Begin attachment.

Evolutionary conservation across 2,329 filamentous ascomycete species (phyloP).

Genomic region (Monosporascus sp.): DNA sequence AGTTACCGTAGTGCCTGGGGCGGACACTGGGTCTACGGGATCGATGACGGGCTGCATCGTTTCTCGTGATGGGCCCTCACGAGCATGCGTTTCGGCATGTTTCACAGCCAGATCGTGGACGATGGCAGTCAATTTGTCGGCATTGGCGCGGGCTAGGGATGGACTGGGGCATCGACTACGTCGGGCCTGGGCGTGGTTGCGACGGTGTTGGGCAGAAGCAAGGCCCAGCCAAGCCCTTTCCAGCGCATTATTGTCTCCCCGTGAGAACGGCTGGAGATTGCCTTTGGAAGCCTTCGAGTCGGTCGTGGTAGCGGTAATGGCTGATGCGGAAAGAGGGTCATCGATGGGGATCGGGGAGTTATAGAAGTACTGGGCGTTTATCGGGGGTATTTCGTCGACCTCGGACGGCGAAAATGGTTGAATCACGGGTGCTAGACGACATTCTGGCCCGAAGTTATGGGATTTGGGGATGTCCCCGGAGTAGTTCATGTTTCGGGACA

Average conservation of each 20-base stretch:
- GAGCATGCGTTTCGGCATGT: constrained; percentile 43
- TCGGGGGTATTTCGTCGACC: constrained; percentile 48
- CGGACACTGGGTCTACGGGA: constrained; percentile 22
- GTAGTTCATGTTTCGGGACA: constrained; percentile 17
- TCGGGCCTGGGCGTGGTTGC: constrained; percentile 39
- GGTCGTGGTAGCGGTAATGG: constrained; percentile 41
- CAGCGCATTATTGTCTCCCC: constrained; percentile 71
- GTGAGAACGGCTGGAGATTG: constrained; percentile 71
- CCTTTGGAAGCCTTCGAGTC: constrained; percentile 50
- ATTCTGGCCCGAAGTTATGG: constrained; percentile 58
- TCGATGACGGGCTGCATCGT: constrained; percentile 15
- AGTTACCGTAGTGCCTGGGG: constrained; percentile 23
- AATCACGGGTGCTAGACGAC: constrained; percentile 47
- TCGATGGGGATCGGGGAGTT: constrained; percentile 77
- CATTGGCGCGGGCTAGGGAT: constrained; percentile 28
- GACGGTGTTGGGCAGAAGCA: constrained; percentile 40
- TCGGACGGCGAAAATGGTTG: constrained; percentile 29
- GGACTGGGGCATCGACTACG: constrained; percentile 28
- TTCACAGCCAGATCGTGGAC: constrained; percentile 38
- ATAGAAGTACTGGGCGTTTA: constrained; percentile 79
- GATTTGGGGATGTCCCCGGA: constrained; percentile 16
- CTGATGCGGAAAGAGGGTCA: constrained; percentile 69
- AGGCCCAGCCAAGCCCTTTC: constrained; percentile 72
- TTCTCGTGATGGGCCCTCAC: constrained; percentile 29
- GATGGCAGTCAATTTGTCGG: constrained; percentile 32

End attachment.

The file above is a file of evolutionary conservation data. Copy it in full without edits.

Evolutionary conservation across 2,329 filamentous ascomycete species (phyloP).

Genomic region (Monosporascus sp.): DNA sequence AGTTACCGTAGTGCCTGGGGCGGACACTGGGTCTACGGGATCGATGACGGGCTGCATCGTTTCTCGTGATGGGCCCTCACGAGCATGCGTTTCGGCATGTTTCACAGCCAGATCGTGGACGATGGCAGTCAATTTGTCGGCATTGGCGCGGGCTAGGGATGGACTGGGGCATCGACTACGTCGGGCCTGGGCGTGGTTGCGACGGTGTTGGGCAGAAGCAAGGCCCAGCCAAGCCCTTTCCAGCGCATTATTGTCTCCCCGTGAGAACGGCTGGAGATTGCCTTTGGAAGCCTTCGAGTCGGTCGTGGTAGCGGTAATGGCTGATGCGGAAAGAGGGTCATCGATGGGGATCGGGGAGTTATAGAAGTACTGGGCGTTTATCGGGGGTATTTCGTCGACCTCGGACGGCGAAAATGGTTGAATCACGGGTGCTAGACGACATTCTGGCCCGAAGTTATGGGATTTGGGGATGTCCCCGGAGTAGTTCATGTTTCGGGACA

Average conservation of each 20-base stretch:
- GAGCATGCGTTTCGGCATGT: constrained; percentile 43
- TCGGGGGTATTTCGTCGACC: constrained; percentile 48
- CGGACACTGGGTCTACGGGA: constrained; percentile 22
- GTAGTTCATGTTTCGGGACA: constrained; percentile 17
- TCGGGCCTGGGCGTGGTTGC: constrained; percentile 39
- GGTCGTGGTAGCGGTAATGG: constrained; percentile 41
- CAGCGCATTATTGTCTCCCC: constrained; percentile 71
- GTGAGAACGGCTGGAGATTG: constrained; percentile 71
- CCTTTGGAAGCCTTCGAGTC: constrained; percentile 50
- ATTCTGGCCCGAAGTTATGG: constrained; percentile 58
- TCGATGACGGGCTGCATCGT: constrained; percentile 15
- AGTTACCGTAGTGCCTGGGG: constrained; percentile 23
- AATCACGGGTGCTAGACGAC: constrained; percentile 47
- TCGATGGGGATCGGGGAGTT: constrained; percentile 77
- CATTGGCGCGGGCTAGGGAT: constrained; percentile 28
- GACGGTGTTGGGCAGAAGCA: constrained; percentile 40
- TCGGACGGCGAAAATGGTTG: constrained; percentile 29
- GGACTGGGGCATCGACTACG: constrained; percentile 28
- TTCACAGCCAGATCGTGGAC: constrained; percentile 38
- ATAGAAGTACTGGGCGTTTA: constrained; percentile 79
- GATTTGGGGATGTCCCCGGA: constrained; percentile 16
- CTGATGCGGAAAGAGGGTCA: constrained; percentile 69
- AGGCCCAGCCAAGCCCTTTC: constrained; percentile 72
- TTCTCGTGATGGGCCCTCAC: constrained; percentile 29
- GATGGCAGTCAATTTGTCGG: constrained; percentile 32